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7 Nov 2002 : Column 436—continued

Mr. Straw: My right hon. Friend should not worry about being sycophantic for a second. It is a perfectly honourable position to adopt.

I know that there is some scepticism about this among some of my right hon. and hon. Friends, but it is right to applaud the work of President Bush and his colleagues in the US Administration. They had the power to go down the unilateralist route, and there was nothing that the international community could have done about that. They made a choice to stick with the multilateralist UN route, and we should applaud them for that and for what President Bush has done to enhance the system. As for my hon. Friend's specific question, Xserious consequences" means serious consequences up to and including military force.

Mr. John Maples (Stratford-on-Avon): The Foreign Secretary has brought us welcome news, but I think that the House should face the high probability that military action will be needed to enforce the resolution. Does the right hon. Gentleman agree that those who oppose military action should recognise that the risks of doing nothing in these circumstances probably outweigh the risks of doing something? However, there are risks involved in military action of exacerbating the terrorist threat that we face. It seems to me that there are two things that we could do to reduce that threat. One is to put renewed efforts behind getting a solution to the Arab-Israeli conflict. I realise that Israeli politics make that difficult but we need to be seen to be doing more. Secondly, whatever interim Government are imposed on Iraq after military action is taken should be not just a western Government but should involve as wide an international coalition as possible.

Mr. Straw: The hon. Gentleman speaks with great wisdom. The resolution is good news but I emphasise

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that it has not yet been passed. I am making a statement today rather than after the Security Council resolution has been passed because the House will be prorogued and there will not be another opportunity this Session.

As for military action, we are working on the basis that the resolution will prove effective. I have always said that the best chance of a peaceful solution to the crisis is through unanimity of the international community and a clear and credible threat of force if there is not compliance. Of course we must plan for the possibility of military action, but I remain quite optimistic that if we get unanimity, or near unanimity, the process can work. I entirely agree with the hon. Gentleman about the need to push forward with the middle east peace process.

Dr. Stephen Ladyman (South Thanet): I am absolutely delighted that the work of the Government whom I support has given the world at least an opportunity to remove peacefully what I regard as a serious threat. However, for the avoidance of doubt, will my right hon. Friend assure me that under paragraph 3 Saddam Hussein is required to make a complete disclosure? If, subsequently, inspectors prove that he lies in making that disclosure, will that be taken as indicating serious intent to deceive the international community, requiring further action?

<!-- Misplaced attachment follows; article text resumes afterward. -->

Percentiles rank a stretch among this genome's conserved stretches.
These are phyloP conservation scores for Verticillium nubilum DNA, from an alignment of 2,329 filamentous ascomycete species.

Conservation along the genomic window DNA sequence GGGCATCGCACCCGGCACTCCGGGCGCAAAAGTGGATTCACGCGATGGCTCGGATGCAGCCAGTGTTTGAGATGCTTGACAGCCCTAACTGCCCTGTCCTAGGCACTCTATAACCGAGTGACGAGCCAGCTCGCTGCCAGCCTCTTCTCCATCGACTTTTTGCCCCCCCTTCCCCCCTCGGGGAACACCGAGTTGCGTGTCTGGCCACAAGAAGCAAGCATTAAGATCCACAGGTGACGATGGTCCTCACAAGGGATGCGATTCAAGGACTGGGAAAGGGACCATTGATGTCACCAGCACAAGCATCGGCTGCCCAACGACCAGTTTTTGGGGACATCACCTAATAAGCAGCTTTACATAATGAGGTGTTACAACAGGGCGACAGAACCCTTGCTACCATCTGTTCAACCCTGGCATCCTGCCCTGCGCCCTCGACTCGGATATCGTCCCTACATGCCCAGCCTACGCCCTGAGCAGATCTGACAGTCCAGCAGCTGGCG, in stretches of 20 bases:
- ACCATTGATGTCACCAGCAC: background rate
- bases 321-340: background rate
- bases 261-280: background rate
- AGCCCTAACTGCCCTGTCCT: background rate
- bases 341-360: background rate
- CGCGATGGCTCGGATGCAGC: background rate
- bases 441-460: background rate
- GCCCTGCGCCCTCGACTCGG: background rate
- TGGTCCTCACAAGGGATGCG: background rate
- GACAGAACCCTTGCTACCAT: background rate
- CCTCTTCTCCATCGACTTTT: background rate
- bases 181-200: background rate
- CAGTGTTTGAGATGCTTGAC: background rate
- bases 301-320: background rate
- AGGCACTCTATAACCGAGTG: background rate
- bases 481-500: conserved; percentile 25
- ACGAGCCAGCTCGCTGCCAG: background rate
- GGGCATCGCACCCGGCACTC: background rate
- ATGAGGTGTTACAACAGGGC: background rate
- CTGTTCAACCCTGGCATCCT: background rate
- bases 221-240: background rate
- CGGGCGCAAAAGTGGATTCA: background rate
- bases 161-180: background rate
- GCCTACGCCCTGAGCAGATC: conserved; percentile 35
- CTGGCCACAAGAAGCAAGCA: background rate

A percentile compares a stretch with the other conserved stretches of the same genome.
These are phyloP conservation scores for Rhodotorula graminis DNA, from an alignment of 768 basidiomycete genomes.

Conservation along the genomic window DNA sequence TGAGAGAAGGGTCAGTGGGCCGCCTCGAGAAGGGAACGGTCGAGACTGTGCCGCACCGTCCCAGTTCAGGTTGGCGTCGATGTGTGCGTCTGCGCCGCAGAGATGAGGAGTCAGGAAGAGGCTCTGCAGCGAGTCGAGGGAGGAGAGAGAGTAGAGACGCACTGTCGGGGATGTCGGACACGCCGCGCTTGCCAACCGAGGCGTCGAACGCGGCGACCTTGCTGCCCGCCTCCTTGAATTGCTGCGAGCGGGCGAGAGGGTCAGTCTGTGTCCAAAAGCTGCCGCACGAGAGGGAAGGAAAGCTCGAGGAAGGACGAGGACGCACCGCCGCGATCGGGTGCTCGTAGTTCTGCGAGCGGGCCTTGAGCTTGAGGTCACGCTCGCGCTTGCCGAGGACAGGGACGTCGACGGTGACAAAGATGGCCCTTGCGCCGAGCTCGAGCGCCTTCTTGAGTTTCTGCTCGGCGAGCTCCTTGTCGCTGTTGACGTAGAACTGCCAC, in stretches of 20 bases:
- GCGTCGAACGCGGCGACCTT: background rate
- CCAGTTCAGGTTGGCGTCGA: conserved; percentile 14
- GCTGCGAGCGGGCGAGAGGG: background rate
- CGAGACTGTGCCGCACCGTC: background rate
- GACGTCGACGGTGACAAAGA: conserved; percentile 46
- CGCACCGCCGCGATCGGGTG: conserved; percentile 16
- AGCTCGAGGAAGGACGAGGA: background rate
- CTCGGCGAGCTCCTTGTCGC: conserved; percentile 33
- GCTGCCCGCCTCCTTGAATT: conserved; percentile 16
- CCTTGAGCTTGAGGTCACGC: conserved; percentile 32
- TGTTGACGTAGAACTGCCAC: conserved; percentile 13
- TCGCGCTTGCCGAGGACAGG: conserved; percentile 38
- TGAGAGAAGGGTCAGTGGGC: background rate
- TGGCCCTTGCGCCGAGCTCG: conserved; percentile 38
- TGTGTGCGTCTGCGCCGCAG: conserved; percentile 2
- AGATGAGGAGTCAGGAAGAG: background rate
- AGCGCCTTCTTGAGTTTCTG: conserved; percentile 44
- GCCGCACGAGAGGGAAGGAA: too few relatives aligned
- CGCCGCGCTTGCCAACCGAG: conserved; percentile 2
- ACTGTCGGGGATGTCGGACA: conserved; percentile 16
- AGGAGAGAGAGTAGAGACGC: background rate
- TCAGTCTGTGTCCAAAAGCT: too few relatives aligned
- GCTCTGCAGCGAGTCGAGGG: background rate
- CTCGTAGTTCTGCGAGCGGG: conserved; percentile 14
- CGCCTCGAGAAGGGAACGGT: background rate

Mr. Straw: The simple answer is yes. The words mean what they say.

Mr. Edward Garnier (Harborough): I join the Foreign Secretary in his warm remarks about the United States Administration. I hope that the United Kingdom Government will continue to act constructively with the United States irrespective of the criticism that they may receive from those on the Government Back Benches. I have not yet seen the text. Does it define precisely what is meant by Xmaterial breach"? Who, in the event of a discussion about what is or is not a material breach, will have the final say?

Mr. Straw: The text does not define Xmaterial breach", because it is a term of art familiar in international law, equivalent to the breach of a fundamental term, which the hon. and learned Gentleman and I are familiar with from English law of contract. It amounts to what it says: a material breach. There has been some discussion about who is to decide. It will become patent whether there has been a material breach, and what follows will in the first instance be a matter for discussion inside the Security Council.

Ms Oona King (Bethnal Green and Bow): I welcome the fact that Saddam Hussein is being given a final chance to disarm through the United Nations route. Will my right hon. Friend consider the situation facing the Iraqi people? No one has done more than Saddam Hussein to visit misery upon misery on them. Will the Foreign Secretary comment on reports that the resolution holds out some prospect that sanctions might eventually be removed? Under what circumstances might that happen?

Mr. Straw: Of course we have very great concern for the plight of the Iraqi people—a concern not shared by